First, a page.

This is a powerful story. . . beautifully
written. Stephen Mooser, Author
In 1861, with the American Civil War escalating, Jennine Parkington is taken from her home in New Orleans to a Georgia cotton plantation to live with her cousin Anni–a cousin she intensely dislikes.
While awaiting the return of her father from his covert Northern military duties, Jennine finds her attitude changing about many things, in particular her rather indifferent attitude toward Negroe slaves. As the South sinks slowly to its knees, the two cousins find themselves unwittingly caught in the family's dangerous espionage and Underground Railroad activites.
But In spite of the horror of the surrounding war, Jennine comes to love and admire her independent and fearless cousin, finding comfort and joy in her company and in the mysterious treasures of a long-forgotten secret attic.
Anne McGee's attention to detail results in crisp, accessible prose that never bores. On the contrary, details of the setting and characters jumped off the page, pulling me in and shaking me to attention. My standards are high for young adult fiction, as are my expectations for Anne McGee's work. I am happy to report that she has written one of her best books to date, and I predict it will become a classic of its genre. Barbara L. Jordan, Author
I love nothing more than when an author makes history vivid and alive and that's exactly what McGee does in this wonderful middle-grade novel. Not only will readers learn a great deal about the Underground Railroad and the Civil War era, through the exciting adventures of two young cousins, they'll learn a lot about growing up, facing fears, and letting go of prejudice. The two conflicted young cousins at the heart of this story are unforgettable characters and the book's a treat from first word to last. Rhonda Hayter, Author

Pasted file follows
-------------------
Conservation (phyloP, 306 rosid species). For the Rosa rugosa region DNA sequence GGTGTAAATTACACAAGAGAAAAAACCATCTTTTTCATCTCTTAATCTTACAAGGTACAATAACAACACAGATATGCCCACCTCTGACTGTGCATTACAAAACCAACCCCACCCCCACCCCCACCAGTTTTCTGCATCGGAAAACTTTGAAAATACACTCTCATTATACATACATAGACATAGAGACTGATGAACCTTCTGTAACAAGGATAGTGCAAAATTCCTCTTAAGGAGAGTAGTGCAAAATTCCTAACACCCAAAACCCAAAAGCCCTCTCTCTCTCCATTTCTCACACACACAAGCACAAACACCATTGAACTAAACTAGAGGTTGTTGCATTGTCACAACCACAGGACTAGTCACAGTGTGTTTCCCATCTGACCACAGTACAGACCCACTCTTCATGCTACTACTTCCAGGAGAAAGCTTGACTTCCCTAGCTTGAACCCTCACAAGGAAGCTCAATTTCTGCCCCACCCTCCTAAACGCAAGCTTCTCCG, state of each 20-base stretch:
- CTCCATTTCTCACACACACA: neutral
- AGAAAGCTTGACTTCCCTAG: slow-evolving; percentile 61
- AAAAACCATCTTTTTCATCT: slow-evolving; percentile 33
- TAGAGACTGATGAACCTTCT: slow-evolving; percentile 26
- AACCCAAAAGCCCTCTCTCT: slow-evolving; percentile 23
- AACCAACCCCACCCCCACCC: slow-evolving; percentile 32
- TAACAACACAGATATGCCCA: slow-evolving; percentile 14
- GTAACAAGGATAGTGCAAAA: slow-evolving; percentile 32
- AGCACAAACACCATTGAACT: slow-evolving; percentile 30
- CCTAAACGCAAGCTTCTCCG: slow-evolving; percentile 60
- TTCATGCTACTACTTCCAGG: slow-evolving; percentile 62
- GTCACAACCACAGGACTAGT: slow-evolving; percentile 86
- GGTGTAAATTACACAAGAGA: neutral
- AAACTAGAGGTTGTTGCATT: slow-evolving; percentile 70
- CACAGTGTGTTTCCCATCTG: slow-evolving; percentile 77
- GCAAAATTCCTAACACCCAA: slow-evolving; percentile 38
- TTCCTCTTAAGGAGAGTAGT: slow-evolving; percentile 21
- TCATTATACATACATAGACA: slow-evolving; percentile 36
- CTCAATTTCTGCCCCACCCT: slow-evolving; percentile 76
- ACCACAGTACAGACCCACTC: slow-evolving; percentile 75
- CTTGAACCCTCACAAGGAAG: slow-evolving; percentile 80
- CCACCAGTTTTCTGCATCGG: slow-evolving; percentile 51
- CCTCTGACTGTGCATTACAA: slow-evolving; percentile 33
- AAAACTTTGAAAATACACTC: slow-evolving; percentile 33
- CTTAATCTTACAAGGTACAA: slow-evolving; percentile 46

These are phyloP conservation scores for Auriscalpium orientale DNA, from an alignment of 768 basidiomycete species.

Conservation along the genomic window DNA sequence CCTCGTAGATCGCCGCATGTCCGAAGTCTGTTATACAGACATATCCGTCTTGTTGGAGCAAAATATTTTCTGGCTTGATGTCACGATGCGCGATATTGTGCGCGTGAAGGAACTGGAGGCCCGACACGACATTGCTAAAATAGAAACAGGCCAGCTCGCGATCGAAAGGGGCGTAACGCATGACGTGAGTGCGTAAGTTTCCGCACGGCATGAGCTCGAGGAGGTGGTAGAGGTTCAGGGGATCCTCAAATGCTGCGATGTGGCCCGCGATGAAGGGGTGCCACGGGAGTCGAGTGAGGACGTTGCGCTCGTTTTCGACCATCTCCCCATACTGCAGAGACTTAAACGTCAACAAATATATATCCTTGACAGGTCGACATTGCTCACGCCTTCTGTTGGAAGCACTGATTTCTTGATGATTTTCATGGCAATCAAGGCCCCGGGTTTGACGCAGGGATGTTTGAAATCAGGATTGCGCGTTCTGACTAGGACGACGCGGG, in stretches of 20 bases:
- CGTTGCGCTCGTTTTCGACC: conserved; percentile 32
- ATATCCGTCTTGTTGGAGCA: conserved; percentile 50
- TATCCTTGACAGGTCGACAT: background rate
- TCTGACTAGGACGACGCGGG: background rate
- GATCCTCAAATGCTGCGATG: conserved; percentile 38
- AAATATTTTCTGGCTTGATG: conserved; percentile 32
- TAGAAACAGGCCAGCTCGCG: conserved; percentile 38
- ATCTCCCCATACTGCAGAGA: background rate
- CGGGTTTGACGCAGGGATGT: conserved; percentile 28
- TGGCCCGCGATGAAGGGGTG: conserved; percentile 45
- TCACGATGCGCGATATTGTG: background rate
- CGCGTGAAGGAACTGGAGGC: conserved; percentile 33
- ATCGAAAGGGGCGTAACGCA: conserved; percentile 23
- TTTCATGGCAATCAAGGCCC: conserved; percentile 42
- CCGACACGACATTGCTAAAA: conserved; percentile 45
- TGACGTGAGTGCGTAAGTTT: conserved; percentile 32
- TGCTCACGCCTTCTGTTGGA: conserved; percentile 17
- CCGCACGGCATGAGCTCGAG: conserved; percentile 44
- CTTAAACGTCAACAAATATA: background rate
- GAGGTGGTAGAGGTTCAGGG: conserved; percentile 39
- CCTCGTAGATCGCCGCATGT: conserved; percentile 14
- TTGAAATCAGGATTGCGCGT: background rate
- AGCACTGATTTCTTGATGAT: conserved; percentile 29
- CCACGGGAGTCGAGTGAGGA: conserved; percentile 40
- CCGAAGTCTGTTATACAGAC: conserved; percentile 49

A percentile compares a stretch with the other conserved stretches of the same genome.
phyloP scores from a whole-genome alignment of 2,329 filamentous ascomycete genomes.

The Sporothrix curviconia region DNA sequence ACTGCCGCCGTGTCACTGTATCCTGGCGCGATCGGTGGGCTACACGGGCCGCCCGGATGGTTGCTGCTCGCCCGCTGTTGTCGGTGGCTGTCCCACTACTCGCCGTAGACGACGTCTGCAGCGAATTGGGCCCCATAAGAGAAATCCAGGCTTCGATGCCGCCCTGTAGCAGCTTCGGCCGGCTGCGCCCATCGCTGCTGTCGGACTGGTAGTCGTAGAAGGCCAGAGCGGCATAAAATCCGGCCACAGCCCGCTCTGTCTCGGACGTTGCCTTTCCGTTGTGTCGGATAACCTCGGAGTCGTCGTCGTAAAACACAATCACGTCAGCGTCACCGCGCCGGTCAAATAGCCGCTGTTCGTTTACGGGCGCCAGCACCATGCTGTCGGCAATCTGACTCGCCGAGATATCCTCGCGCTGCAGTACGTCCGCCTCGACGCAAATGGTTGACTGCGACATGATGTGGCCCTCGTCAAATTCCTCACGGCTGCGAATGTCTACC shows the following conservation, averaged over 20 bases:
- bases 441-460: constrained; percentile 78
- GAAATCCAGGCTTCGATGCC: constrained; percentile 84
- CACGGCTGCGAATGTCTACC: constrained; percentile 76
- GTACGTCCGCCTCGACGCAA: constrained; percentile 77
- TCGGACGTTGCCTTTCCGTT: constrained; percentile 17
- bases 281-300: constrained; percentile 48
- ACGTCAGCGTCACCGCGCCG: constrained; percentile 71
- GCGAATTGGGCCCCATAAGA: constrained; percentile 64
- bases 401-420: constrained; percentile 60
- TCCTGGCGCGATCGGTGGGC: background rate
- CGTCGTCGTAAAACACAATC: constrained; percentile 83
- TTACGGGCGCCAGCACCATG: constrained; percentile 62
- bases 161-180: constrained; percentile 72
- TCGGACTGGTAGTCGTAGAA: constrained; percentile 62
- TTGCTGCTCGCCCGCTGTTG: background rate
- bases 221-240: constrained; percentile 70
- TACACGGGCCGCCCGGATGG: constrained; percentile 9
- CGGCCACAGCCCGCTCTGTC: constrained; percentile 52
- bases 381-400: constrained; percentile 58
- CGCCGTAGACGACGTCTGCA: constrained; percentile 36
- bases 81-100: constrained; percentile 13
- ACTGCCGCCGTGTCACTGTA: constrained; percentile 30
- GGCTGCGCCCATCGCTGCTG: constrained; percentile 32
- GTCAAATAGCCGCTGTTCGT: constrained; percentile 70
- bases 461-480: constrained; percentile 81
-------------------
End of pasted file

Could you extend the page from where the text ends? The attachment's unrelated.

Through the friendship of Jenn and Anni, the intertwining of the Parkington and Bouvoir families, and the politics of war, Anne McGee skillfully weaves Confederate and Yankee sympathies into this epic tale. McGee's intricate details of Southern life during the Civil War Era transports the reader to another time and place. "Anni's Attic" is the American version of "Downtown Abbey." Peggy Tibbetts, Author
There are a plethora of books on the market about the Civil War but Anni's Attic, by Anne Loader McGee, is one of the best. Written in the first person perspective about life on a Georgia plantation from 1861-1865, it shows the day-to-day experiences of Jennine Parkington and her cousin Annise Bouvoir. Anni's Attic is a novel all secondary school students must read to advance their understanding of the Civil War era. www.examiner.com
"The Music Box"
Composed by Sean McGee
Purple Dragonfly Book Award
Moonbeam Children's Book Awards
Young People's Category
International Peace Writing Award
Paris Book Festival
San Francisco Book Festival
Most Promising Middle Grade
SCBWI Writer's Day Contest